FCA considering action against RBS over treatment of small businesses

The Financial Conduct Authority (FCA) is considering whether action could be taken against Royal Bank of Scotland over its treatment of small business customers in the five years after the 2008 banking crisis.

In a published summary of a report it commissioned on the bank's controversial global restructuring group (GRG), the FCA pointed out that lending to small businesses and other companies was largely unregulated.

However, according to Andrew Bailey, chief executive of the FCA, the regulator was investigating matters arising from the report and focusing on whether there was ''any basis for further action within our powers''.

The FCA has come under intense political pressure in recent weeks to publish the full ''skilled persons'' report, known as section 116, which was commissioned from a specialist consultancy called Promontory.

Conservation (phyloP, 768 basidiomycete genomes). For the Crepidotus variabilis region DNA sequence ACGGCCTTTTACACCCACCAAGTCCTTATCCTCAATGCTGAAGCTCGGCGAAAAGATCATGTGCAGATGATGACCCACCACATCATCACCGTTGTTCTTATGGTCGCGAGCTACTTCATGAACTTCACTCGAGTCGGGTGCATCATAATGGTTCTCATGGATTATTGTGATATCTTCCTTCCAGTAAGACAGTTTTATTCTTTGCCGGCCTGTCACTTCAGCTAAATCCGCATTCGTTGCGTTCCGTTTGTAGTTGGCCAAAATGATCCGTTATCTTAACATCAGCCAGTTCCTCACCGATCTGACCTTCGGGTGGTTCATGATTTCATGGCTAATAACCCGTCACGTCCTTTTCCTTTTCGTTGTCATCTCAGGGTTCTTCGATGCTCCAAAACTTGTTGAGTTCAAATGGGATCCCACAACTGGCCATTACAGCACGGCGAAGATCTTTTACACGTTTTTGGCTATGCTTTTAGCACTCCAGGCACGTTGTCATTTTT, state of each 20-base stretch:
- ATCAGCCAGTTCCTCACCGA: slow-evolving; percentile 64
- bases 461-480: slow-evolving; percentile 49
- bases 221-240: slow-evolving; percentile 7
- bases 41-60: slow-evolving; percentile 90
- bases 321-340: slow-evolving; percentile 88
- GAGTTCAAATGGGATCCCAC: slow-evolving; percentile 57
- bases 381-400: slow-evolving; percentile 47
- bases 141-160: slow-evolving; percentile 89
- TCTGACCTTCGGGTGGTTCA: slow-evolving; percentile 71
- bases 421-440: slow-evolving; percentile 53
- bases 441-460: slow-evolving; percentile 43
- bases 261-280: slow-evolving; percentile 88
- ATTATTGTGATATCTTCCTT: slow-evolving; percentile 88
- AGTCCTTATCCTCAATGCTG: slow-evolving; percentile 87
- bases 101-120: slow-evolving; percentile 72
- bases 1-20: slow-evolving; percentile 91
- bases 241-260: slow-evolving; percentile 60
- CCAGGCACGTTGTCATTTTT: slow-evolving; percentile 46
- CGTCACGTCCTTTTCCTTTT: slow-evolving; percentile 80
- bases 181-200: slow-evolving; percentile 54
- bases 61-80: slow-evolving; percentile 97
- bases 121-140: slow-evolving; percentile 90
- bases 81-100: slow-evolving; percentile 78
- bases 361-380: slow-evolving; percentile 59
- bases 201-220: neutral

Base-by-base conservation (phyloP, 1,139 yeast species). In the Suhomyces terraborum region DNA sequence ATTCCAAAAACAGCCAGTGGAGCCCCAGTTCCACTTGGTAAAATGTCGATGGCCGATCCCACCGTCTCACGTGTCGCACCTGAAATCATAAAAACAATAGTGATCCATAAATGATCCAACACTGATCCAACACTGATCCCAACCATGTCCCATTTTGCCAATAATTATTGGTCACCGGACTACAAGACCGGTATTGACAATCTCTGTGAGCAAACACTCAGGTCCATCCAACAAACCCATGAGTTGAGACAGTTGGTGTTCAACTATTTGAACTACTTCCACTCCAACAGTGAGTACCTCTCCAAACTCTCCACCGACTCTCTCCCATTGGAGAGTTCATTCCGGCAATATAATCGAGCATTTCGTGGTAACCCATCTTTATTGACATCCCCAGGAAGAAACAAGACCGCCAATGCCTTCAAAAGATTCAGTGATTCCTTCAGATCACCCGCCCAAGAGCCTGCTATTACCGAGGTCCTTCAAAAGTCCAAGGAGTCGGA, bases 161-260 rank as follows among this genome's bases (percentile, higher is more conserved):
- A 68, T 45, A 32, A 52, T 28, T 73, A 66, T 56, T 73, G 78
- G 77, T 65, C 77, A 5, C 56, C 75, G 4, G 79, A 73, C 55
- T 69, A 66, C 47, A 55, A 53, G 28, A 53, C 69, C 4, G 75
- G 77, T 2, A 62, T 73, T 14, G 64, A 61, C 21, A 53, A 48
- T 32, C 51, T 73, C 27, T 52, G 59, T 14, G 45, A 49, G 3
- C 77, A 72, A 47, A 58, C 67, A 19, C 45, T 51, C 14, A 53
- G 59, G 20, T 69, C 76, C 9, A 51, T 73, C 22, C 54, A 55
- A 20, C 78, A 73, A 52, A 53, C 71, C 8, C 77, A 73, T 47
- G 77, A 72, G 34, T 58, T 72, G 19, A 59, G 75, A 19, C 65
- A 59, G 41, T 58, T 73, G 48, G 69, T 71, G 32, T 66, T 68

The appointment in 2014 came in response to allegations that the bank deliberately wrecked small business to make profits. The allegations were contained in a dossier compiled by Lawrence Tomlinson, a businessman who was an adviser to the then business secretary Sir Vince Cable.

The FCA had initiated a general investigation last November but said its work was now ''more focused''. It added it had been looking at what ''RBS management actually knew or ought to have known''.

Meanwhile, the RBS has paid out £115 million in compensation to businesses over "complex fees" due to the long-running scandal over alleged mistreatment of customers.

The development comes after a legal claims group slammed the financial regulator for presiding over what "appears to be a whitewash" over RBS saying it failed to acknowledge "serious and deliberate harm" it said was caused by the bank division that dealt with struggling businesses.

RBS confirmed that the potential bill for compensation claims to small business customers would be expected to remain at £400 million. The compensation scheme was set up by the Edinburgh-based bank last year after allegations its now defunct Global Restructuring Group (GRG) mistreated 12,000 companies it was supposed to help.